She doesn't mind a little embarrassment if it can save lives.
Losing your mother to colon cancer can do that to someone.
“There are a lot of cancers that sneak up on you, but colon cancer is not one of them,” said Fraser, chairwoman of the Buffalo Undy 5000, a 5K race and fun run to benefit the Colon Cancer Alliance, which focuses on treatment and prevention.
She has organized the run three times since her mom, Barbara Hogg, died from the disease a little more than two years ago, at age 59.
“I don't want other people to go through what our family went through,” said Fraser, 33, a married mother of two who lives in North Buffalo and works in nonprofit communications. “It was a horrendous experience.”
Hogg, whose maiden name was Ganley, was one of 11 siblings who grew up in Syracuse. She was the niece of Joe Ganley, a former longtime columnist for the Syracuse Post Standard.
As a young woman, she met Mark G. Hogg (pronounced Hogue), a Syracuse University student from Western New York, married him and moved to the Town of Tonawanda. The couple raised Fraser and her younger brother, Mark W.
Hogg, a teacher's aide in the Ken-Ton School District, took care of her health. Three of her sisters battled breast cancer, so she religiously got mammograms.
Colonoscopies? Those never occurred to her, her daughter remembers, because nobody in her large Irish-Catholic family had ever had colon cancer.
“Her surgeon told me that her colon cancer was probably growing for close to 10 years,” Fraser said. “Just one colonoscopy during that time, we could have had a very different outcome.
“I don't blame her,” she said. “I just think colon cancer needs to be talked about more, and people need to understand why, rather than saying, 'I don't want to go through the prep of getting a colonoscopy,' the discomfort you're going to feel in your 24 hours of prep is nothing compared to the discomfort you're going to feel if you're diagnosed with colon cancer.
“That's what I have to say about it, and I nag everybody. It's my new job: 'Oh, happy birthday. You just turned 50? Are you going to go get screened?”
Many families need to hear such advice. Colon cancer is the second-leading cause of cancer death in the U.S., behind only lung cancer, even though 90 percent of cases are preventable, according to the American Cancer Society.
People 50 and older, as well as those with a family history of colon cancer, are encouraged to get a colonoscopy every five to 10 years, depending on whether precancerous polyps are discovered during one of their procedures, said Dr. Patrick Boland, a medical oncologist at Ros-well Park Cancer Institute who mostly treats patients with colon and rectal cancers.
Sixty percent of Americans in those risk groups are following the guidelines, according to a study published this year in “CA: A Cancer Journal for Clinicians,” but 40 percent are not.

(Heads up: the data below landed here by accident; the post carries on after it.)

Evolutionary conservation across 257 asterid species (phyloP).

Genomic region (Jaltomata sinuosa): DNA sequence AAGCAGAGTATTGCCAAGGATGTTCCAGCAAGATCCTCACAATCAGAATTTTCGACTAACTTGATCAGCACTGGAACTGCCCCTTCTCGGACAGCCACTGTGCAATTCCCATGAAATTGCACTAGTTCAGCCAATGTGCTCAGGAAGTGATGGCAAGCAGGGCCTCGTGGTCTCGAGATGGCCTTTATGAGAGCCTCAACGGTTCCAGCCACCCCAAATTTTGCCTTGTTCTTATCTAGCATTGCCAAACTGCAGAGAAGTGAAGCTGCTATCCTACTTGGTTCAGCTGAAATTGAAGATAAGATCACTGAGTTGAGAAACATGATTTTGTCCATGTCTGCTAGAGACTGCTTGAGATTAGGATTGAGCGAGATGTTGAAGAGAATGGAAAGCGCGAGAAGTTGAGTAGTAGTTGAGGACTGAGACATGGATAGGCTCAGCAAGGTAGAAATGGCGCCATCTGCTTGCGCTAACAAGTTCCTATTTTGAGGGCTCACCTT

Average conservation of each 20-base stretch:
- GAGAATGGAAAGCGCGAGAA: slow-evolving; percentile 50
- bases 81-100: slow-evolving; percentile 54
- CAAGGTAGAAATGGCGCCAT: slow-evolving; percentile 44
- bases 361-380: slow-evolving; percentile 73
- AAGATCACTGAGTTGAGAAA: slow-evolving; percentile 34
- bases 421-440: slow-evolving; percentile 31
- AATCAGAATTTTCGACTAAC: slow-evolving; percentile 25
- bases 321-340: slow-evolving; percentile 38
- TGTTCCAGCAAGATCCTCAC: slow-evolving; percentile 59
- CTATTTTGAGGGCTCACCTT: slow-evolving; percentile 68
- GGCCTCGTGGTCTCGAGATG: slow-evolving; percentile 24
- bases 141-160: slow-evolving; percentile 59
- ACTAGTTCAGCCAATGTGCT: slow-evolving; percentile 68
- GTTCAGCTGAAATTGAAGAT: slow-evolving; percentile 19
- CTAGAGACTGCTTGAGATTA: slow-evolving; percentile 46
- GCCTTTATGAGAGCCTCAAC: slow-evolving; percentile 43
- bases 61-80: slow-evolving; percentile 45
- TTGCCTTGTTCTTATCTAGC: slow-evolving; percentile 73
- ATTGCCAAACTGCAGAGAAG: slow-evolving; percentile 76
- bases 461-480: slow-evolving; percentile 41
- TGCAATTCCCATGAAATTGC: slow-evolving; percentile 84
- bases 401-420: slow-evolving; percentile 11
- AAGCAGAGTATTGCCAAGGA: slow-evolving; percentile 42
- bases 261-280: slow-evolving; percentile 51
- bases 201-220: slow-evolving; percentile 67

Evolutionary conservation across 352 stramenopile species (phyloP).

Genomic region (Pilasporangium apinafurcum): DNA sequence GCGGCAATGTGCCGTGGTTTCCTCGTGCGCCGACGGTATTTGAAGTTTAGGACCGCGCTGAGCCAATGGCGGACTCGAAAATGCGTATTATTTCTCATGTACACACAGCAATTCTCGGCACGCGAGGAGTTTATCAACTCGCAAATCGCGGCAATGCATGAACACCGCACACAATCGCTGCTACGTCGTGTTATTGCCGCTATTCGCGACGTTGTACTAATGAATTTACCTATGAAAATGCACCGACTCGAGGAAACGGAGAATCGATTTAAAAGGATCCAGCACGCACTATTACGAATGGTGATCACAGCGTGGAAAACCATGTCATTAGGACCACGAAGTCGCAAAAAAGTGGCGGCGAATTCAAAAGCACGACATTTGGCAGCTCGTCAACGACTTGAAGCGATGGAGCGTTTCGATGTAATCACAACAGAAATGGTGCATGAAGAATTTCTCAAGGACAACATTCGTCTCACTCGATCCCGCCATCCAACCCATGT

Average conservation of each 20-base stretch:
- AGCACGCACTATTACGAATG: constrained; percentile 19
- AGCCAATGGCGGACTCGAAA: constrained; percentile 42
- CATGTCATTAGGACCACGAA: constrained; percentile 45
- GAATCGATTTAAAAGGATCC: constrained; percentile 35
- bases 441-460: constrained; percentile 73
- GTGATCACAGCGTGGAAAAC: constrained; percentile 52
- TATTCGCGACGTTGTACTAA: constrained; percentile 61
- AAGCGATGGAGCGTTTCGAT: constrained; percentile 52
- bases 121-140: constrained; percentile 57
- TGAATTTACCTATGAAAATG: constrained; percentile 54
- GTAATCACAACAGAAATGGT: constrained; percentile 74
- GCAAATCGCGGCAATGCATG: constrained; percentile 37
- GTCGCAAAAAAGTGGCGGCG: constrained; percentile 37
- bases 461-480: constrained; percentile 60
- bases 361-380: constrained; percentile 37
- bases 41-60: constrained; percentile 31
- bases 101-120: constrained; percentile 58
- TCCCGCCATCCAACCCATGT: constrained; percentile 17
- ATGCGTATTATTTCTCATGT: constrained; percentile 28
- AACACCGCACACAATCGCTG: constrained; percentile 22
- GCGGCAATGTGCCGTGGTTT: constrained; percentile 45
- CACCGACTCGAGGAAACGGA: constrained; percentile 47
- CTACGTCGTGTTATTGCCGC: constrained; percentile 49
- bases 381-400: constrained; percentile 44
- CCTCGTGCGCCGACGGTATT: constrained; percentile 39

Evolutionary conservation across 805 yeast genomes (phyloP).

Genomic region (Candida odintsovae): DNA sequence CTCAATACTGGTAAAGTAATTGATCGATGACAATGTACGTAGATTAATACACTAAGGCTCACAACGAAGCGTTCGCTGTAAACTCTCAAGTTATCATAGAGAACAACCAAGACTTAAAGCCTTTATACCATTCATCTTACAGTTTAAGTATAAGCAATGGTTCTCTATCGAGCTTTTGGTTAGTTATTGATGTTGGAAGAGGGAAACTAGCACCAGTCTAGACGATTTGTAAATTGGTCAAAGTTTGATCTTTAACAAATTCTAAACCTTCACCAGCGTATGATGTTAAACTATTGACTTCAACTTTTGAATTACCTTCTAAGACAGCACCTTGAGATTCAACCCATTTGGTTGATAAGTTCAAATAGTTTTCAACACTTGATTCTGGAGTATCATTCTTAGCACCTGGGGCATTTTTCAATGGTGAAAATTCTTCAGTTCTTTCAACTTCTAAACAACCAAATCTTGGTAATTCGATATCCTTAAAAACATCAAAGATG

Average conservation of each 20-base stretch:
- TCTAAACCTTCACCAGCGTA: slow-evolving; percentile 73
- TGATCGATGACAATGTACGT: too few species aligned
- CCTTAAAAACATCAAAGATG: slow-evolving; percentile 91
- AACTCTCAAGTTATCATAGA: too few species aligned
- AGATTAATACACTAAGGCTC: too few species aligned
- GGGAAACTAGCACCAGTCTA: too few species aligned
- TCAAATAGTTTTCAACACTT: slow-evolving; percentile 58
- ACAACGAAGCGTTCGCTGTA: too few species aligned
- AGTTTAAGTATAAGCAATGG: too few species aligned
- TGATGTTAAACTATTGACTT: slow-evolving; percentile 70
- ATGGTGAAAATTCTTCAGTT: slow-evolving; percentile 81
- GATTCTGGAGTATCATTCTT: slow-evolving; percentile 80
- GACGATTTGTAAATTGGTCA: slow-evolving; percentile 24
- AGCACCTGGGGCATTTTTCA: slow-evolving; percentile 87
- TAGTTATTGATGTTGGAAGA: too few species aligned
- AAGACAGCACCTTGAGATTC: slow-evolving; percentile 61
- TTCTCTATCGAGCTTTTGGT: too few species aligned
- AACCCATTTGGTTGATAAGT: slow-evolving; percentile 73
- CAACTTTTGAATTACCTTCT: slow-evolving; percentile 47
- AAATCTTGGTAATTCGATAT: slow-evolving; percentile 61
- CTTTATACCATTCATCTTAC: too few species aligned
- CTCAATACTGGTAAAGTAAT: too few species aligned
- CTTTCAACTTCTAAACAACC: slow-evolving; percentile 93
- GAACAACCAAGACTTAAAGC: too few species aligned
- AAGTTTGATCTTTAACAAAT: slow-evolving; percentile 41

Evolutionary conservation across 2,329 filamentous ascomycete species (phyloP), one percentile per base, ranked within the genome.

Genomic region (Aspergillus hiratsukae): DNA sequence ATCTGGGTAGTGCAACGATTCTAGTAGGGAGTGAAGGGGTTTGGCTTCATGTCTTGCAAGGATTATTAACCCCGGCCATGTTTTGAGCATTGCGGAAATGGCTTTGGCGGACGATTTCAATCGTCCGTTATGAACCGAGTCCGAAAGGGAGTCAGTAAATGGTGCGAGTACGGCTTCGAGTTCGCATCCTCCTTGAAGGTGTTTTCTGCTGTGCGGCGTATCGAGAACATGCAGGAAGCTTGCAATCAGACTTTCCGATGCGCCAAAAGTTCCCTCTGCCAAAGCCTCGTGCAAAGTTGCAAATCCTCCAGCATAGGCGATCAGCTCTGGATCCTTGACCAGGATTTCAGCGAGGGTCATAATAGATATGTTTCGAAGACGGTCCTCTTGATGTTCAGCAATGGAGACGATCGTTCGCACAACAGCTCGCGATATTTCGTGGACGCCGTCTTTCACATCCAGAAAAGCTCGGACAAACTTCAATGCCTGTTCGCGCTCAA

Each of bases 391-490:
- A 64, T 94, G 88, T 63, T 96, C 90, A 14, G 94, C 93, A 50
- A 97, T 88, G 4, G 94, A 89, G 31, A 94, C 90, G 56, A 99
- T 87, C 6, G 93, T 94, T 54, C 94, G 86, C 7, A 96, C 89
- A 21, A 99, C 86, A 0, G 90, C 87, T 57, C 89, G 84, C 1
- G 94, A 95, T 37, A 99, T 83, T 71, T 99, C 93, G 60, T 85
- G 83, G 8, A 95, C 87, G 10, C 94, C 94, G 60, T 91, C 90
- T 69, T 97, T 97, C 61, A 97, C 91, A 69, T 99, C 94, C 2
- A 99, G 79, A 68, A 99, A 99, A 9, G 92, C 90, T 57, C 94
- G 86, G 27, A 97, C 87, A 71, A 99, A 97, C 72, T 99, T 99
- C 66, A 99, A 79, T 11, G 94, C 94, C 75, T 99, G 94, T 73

“There's a lot of room for improvement,” said Boland, who plans to run the Undy 5000 this year with “Bowel Movement,” a team of more than 20 others who specialize in gastrointestinal diseases at Roswell.
“A lot of people come out to this event because they have some type of personal connection,” Fraser said, “but a lot of people come out because they want to look goofy and run around in their underwear.” That's fine, she said, as long as they support a good cause and learn something.
Most participants wear underwear over their shorts or sweatpants, as the Fraser and Hogg families plan to do.
“We've had people just wear underwear,” she said. “It's mostly guys wearing goofy underwear. We've also had people bring their dogs – because dogs are welcome in Delaware Park – and put underwear on their dogs. There also will be a giant, inflatable walk-through colon.
“I can't explain what it feels like to stand there and look out at the park,” Fraser added, “and see all of these people here who've all come together for this one cause. It completely warms my heart. It makes me proud to be a Buffalonian. I just think our city is amazing.”
A total of about 2,000 people participated in the first two runs, which raised more than $180,000 for the Colon Cancer Alliance, a national organization that helps coordinate 20 similar runs in cities across the country. Register for this year's race at undy5000.org or stop out before the 9 a.m. fundraiser Saturday.
Proceeds support the alliance, which channels part of the funds into colon cancer screenings in low-income Western New York communities as part of Independent Health Foundation's Good for the Neighborhood program.
“There are others experiencing what our family did, there are some fighting like hell, and there are others who've gotten through it,” said Fraser. She said the Undy 5000 and her work with the alliance gives her hope.
“I think that by doing things like this … by using our voices and sharing stories, we can hopefully change the statistics,” she said. “That's always what it comes down to for me: It shouldn't be the second-leading cause of cancer deaths if it's one of the most preventable cancers.”